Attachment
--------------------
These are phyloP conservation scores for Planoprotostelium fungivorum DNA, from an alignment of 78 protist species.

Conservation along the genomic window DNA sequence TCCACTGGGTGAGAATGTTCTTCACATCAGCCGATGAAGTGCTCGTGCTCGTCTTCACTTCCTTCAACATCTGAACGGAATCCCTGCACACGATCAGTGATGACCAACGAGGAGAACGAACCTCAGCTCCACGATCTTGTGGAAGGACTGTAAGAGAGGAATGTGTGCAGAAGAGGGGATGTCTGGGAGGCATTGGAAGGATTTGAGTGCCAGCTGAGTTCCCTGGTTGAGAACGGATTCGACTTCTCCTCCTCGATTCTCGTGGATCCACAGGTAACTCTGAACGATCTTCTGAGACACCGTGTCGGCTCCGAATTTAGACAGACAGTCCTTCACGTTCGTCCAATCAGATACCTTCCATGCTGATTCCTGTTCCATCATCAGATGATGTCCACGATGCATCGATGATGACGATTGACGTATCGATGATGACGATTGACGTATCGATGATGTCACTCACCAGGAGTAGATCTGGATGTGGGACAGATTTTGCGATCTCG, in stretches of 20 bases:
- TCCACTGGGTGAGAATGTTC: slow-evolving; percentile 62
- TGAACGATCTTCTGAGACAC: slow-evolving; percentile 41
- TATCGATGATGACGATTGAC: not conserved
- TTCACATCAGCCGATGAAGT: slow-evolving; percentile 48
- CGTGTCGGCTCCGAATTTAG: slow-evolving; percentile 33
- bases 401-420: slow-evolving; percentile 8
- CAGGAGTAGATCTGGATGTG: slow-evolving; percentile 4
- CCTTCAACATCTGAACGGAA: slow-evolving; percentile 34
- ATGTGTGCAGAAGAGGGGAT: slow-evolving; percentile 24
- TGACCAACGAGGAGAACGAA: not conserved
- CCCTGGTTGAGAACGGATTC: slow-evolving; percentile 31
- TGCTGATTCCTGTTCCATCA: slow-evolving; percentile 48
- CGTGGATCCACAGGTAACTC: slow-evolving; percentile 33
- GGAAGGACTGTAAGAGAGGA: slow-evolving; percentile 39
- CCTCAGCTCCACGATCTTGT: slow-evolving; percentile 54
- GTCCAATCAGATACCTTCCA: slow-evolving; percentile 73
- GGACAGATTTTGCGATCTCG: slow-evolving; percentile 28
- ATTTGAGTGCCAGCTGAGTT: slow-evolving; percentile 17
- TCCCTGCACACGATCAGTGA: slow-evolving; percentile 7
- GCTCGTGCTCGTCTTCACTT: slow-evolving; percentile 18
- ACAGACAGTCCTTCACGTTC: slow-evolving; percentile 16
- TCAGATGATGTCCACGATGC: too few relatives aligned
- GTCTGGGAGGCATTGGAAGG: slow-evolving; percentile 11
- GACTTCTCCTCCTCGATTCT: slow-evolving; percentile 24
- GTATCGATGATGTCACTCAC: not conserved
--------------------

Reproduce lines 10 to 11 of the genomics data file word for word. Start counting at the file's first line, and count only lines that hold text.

- CCTTCAACATCTGAACGGAA: slow-evolving; percentile 34
- ATGTGTGCAGAAGAGGGGAT: slow-evolving; percentile 24